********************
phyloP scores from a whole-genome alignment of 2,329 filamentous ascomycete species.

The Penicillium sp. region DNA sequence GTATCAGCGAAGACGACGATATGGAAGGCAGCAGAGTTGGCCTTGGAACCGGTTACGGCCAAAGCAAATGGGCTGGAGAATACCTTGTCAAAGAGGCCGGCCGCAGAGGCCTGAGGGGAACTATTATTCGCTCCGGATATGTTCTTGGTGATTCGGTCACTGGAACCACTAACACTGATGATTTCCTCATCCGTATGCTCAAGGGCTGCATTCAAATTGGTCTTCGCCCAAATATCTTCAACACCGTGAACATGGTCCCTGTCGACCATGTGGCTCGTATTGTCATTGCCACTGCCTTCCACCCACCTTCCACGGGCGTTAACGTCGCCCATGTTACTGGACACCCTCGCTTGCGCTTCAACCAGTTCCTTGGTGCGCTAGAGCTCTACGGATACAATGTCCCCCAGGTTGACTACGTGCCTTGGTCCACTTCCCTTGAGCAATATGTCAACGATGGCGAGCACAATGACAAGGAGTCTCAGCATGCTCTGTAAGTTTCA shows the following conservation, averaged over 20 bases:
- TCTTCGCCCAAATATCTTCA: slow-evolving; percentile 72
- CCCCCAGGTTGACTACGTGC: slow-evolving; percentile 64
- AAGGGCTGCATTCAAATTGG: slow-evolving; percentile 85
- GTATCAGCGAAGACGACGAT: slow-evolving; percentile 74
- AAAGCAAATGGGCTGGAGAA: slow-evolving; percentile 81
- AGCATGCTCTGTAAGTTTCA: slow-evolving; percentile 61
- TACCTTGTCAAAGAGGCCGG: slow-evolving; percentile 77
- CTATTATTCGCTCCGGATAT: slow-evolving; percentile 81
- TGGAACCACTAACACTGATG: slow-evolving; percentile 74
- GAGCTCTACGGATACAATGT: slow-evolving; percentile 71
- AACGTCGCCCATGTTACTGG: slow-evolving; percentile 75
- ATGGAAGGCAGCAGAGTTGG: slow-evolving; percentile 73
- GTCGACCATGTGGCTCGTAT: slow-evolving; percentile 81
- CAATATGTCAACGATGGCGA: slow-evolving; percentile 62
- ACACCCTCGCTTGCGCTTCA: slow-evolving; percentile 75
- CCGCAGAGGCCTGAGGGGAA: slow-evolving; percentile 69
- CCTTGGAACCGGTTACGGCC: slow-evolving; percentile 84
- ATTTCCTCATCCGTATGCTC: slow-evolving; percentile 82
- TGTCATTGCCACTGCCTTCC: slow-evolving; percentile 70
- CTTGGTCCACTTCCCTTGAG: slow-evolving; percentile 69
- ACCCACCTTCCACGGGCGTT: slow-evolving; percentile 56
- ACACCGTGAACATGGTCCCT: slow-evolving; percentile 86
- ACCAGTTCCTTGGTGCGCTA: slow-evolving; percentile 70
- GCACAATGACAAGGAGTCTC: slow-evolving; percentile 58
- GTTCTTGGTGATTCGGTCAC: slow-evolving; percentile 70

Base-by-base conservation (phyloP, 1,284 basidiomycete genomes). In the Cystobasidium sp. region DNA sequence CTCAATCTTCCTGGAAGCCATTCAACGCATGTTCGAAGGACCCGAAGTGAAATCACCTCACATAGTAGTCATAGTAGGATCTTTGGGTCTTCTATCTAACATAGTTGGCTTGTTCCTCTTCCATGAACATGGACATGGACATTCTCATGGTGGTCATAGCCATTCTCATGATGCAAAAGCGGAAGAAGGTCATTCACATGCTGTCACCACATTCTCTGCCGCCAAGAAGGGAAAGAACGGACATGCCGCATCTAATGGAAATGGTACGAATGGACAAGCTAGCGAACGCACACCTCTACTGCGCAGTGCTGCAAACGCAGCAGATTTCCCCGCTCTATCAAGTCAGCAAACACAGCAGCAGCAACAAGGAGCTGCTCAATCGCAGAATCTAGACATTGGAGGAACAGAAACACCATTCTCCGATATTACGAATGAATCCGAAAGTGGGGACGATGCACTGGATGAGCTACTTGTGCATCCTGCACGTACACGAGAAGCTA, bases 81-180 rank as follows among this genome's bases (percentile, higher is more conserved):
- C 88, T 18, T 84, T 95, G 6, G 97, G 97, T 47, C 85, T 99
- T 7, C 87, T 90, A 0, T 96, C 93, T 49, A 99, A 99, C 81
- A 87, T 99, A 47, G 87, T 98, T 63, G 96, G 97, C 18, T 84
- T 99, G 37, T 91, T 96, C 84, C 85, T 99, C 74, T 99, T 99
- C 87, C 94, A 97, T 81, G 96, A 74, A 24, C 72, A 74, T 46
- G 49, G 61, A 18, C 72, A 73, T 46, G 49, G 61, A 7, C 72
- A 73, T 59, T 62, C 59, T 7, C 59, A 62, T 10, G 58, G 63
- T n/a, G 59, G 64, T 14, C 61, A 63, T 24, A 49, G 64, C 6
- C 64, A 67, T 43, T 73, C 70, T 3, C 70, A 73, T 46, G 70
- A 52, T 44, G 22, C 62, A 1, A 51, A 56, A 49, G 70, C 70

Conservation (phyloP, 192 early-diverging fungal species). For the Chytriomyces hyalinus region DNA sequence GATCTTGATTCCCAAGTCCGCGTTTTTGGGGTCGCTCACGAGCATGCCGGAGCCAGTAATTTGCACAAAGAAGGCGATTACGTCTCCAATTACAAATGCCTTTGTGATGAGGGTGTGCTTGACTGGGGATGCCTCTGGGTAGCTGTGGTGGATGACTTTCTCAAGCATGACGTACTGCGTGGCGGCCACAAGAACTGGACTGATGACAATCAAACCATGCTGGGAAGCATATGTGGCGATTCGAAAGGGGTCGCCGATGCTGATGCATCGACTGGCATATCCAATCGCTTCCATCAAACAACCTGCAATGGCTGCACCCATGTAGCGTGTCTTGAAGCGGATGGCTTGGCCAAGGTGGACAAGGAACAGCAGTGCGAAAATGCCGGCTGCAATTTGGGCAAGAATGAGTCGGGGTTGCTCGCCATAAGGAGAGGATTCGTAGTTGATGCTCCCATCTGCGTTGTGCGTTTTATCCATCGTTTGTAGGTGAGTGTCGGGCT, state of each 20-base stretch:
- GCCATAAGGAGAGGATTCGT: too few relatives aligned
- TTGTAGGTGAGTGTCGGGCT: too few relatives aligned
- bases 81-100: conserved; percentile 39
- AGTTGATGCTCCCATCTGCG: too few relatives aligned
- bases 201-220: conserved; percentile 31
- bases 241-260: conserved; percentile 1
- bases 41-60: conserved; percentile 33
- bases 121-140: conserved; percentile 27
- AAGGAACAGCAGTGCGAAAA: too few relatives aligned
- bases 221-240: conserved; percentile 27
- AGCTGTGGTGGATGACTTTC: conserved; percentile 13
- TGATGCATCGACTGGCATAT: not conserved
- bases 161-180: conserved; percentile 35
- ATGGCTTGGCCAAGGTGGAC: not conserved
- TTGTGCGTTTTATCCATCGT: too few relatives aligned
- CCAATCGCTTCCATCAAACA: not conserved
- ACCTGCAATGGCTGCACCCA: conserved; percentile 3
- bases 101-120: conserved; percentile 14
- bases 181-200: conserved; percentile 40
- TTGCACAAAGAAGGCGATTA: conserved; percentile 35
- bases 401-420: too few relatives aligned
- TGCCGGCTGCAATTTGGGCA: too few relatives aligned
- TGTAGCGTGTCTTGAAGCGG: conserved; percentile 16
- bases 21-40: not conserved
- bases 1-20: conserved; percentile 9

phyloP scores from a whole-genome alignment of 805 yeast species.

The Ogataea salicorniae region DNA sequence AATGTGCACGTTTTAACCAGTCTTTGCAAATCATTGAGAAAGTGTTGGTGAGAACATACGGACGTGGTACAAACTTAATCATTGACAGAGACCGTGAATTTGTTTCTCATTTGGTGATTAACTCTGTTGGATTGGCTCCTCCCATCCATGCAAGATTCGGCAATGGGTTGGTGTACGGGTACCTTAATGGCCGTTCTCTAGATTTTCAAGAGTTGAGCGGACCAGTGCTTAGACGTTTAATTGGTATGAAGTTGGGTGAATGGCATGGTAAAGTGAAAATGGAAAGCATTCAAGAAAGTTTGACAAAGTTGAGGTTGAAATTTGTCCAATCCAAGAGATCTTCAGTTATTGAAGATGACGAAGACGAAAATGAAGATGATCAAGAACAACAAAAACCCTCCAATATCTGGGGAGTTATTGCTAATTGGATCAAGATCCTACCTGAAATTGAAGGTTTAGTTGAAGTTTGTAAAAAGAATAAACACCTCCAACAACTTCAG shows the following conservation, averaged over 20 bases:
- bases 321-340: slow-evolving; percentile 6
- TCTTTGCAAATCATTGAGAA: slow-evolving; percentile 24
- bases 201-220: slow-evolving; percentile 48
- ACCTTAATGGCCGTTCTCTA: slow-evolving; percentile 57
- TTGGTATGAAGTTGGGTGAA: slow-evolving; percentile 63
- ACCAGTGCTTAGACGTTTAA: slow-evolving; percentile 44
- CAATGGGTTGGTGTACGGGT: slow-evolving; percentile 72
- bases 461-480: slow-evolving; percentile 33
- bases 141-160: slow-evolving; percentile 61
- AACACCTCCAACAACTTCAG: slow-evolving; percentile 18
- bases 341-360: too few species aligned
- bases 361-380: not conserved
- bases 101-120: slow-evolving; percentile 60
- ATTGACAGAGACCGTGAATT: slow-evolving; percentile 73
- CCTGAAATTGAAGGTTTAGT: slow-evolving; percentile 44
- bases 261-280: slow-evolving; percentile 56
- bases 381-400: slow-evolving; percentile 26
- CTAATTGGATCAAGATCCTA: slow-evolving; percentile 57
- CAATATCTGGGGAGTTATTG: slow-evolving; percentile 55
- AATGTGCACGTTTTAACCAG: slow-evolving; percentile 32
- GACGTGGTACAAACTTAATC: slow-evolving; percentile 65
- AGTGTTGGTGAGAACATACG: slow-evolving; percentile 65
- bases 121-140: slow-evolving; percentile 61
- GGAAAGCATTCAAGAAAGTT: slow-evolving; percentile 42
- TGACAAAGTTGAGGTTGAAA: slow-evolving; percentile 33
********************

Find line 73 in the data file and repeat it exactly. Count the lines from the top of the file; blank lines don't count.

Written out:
- CAATGGGTTGGTGTACGGGT: slow-evolving; percentile 72